What are Access Controls
Updated: Apr 22, 2022
Access controls are a security technique that determines who or what may view or utilize resources in a computing environment controlled by a particular policy. Below is a list of Access controls used to minimize risk in businesses and organizations.
Types of access control:
Physical access control: It limits access to Campus buildings, rooms, and physical IT assets.
Logical access control: It limits access to computer networks, systems, and data. Therefore, an enterprise must implement access management practices to align with industry best practices.
Access management best process:
Centralization: A centralized identity management solution is a good approach, and companies should think about implementing a system that centralizes the view, control, access, and governance over users' identities.
Role-Based Access Control: As the name indicates, role-based access control limits the employee permissions to just the data they need for their position in the company. For example, an accounting department individual cannot access marketing department data due to role-based access control. As a part of security, it is the organization's responsibility to create defined roles and the respective permissions required to perform the tasks expected of them in their department.
Zero Trust Identity Security: It is different from other management practices because users need to verify their identity through multiple checkpoints. The organization network and database constantly ascertain the identity of the user.
Least Privilege: It is like the Role-based access control, but the main focus is on the initial permissions. After that, employees should only access the sites and resources they need to complete their job processes, according to the Principle of Least Privilege.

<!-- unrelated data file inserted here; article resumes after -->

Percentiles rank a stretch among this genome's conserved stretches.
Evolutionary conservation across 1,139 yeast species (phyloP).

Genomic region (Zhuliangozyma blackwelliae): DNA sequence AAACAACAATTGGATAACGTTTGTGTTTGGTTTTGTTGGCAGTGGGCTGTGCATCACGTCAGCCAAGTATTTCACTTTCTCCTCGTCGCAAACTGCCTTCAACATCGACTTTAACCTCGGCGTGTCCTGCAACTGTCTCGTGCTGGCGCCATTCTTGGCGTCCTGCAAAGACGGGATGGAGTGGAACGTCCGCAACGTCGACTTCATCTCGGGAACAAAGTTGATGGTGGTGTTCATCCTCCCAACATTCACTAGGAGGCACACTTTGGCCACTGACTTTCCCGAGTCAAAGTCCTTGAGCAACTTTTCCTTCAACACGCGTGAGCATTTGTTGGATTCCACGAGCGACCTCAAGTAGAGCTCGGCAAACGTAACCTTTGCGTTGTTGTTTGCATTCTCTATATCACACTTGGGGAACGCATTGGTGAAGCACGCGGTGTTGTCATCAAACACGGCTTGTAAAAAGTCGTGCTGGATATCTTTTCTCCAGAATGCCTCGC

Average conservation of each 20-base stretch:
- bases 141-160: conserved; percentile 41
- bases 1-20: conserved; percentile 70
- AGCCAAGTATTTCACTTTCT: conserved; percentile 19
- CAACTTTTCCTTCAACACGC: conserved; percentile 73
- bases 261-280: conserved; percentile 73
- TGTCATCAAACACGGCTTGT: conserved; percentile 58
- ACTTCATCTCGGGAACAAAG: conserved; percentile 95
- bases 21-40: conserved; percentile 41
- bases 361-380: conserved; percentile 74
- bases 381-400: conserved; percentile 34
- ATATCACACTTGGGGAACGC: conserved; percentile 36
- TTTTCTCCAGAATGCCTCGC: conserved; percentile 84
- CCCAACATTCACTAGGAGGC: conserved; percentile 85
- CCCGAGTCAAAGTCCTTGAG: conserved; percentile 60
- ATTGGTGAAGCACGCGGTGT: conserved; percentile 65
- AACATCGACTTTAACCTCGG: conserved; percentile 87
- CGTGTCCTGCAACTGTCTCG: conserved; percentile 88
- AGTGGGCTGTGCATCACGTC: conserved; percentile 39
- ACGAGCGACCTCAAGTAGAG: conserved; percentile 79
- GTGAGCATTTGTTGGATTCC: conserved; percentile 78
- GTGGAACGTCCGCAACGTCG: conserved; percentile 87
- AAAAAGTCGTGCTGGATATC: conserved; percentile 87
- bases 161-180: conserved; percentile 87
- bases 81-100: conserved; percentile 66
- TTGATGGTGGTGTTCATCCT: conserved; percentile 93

Automated Onboarding: The onboarding process takes the burden from the IT team as with the usage of automatic onboarding in businesses; we can see whether the employees are going on the right path and using the correct permissions.
Orphaned Account Detection and Removal: When employees leave the enterprise, their accounts are unseen and ignored for the long term. Due to this reason, it has become more accessible for hackers to get access to your accounts and steal sensitive data.
Multifactor Authentication: As hackers can easily crack passwords, enterprises must set multi-factor authentication as part of access management best practices. When more steps are involved in getting access to accounts, it raised the complexity required to facilitate some common attacks.
Access right management software/Tools: As broken access control vulnerabilities are shared, some access management tools are available that ensure the user can access only restricted parts.
Crashtest Security Suite: This software is best to reduce the risk of hacking through API or Web development as it provides a continuous testing process. Moreover, these tools also offer vulnerability reports and advice on fixing them.
HDiv: This system uses an information flow control system that allows HDiv to show which user can access which resources.
Immuniweb Discovery: AI-driven testing is used to reveal vulnerabilities and a company's dark web presence. It also assists in the prevention of supply chain attacks.
PortSwigger/Burp Suite: This popular security application provides automated scanning to fight against the zero threat and determine the effect of Broken Access Control attacks on web servers.
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